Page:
First of all, they perform surprisingly well for the price. If you add their extra features, the quality/price ratio becomes simply unbelievable. The tubed Akliam/Domelec has the highest output, with its whopping 13.5 volts level, so it can drive any power amp connected to any line source. The solid state BRZHIFI VOL-02 has a low output, instead, so much that I wonder if it is a zero-gain preamp. This is not a real problem, as long as your source has a standard 2V level output and your power amp input is sensitive enough. In any case, you might have the same problem with the two passive preamps under test.
Line output level aside, the two active preamps are quite different also in terms of sound. The tubed one sounds, guess what?, tubey! It is warm, relaxed and trades precision for overall listenability. Not extremely transparent, it delivers a good, fat and extended bass range, a bit overblown and slow, that can be welcomed by dry sounding set ups. The upper mid range might appear shouty and blurred, at times, while the mid bass seems a bit shy. The highest range has a gentle roll-off, making every voice and instrument softer than it should be. For this reason, pop/rock music might sound a bit too relaxed, while jazz and classical music can benefit from this velvet touch in the highs. Consider that I'm no big fan of old-style tubey sound.
The BRZHIFI VOL02, instead, is precise, agile, fast and controlled. The bass range is punchy and fast, and the mid range is clean, though not as transparent and natural as one might desire. Crowded musical patterns might sound confused, at times. Traces of distortion appear here and there, as well. The tubed preamp suffers from the same problems, though.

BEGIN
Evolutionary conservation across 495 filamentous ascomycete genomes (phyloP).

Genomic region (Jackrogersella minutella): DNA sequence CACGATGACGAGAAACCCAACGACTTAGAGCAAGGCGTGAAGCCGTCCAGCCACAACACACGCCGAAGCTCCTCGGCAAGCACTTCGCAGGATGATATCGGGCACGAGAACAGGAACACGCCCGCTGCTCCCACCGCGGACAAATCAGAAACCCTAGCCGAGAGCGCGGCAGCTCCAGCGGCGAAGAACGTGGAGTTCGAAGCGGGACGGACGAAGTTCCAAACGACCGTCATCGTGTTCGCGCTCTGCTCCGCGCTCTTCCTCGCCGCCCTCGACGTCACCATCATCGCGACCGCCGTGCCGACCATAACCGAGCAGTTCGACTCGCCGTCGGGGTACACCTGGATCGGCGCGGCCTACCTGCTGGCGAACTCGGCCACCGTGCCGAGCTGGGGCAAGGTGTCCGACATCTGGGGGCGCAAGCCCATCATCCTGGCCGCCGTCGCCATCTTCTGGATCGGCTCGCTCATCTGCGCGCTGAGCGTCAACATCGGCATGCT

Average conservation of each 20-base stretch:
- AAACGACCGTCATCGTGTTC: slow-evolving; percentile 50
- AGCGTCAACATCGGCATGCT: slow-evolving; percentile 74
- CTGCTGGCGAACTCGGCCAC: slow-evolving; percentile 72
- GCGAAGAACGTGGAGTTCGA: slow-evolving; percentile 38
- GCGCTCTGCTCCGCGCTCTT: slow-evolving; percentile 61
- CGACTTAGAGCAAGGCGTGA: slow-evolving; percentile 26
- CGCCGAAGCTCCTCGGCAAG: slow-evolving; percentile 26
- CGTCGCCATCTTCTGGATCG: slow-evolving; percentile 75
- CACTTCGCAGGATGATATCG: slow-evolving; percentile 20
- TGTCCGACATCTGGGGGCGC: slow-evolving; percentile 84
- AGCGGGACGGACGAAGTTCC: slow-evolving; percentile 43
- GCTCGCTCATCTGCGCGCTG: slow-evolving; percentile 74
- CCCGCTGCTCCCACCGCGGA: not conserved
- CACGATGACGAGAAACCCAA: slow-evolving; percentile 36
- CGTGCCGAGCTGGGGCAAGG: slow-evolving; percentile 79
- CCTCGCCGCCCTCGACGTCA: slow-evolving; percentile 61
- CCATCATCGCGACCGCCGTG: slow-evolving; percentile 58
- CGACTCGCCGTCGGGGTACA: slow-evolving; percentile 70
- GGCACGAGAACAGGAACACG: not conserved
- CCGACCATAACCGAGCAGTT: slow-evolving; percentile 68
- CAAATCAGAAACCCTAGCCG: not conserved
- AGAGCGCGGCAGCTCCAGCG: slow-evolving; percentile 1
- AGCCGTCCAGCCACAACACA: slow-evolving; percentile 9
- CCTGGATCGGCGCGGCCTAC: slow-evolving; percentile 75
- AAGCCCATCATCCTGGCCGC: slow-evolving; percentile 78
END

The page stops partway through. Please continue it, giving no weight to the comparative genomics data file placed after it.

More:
Overall, the performance of these two preamps isn't on a par with the Tisbury Mini Pre: both lack the same level of precision and transparency. Moreover, the soundstage the Tisbury can create is airy and much, much wider. In other words, the sound of the British preamp belongs to a completely different league. Yes, the tubed preamp might sound more emotionally involving, personal, warm, a tad coloured, velvety, and if you're after that kind of sound it should be your choice, but the Tisbury is definitely closer both to the real thing and to much more expensive preamps. You wouldn't believe it costs less than 200€.
In term of quality/price ratio, if you consider all the extra features, the BRZHIFI VOL02 (with its REAL remote!) and the Akliam/Domelec are the real winners of this comparison test. The choice depends on what you're looking for in terms of tonal balance. If you're after a tubey sound, the Akliam will not disappoint you. If you need something more precise and linear, the BRZHIFI VOL02 is the one to consider.
If all their extra features and inputs aren't on your wish list, go for the Tisbury Mini Pre, it is the best sounding unit of the lot. And if you budget is minimal, go for the BRZHIFI passive preamp.
Considering the ZeroZone power amps deliver a powerful, weighty and unforgiving sound, perhaps one might think the tubed preamp is the best choice. Well, yes and no. The lack of transparency can be harmful, and the overblown bass might be too much of a good thing, considering the already wall-shaking bass of the ZeroZone's. I still consider the Tisbury the best choice, then comes the BRZHIFI VOL02, the Akliam and the BRZHIFI PAP-FV3-2.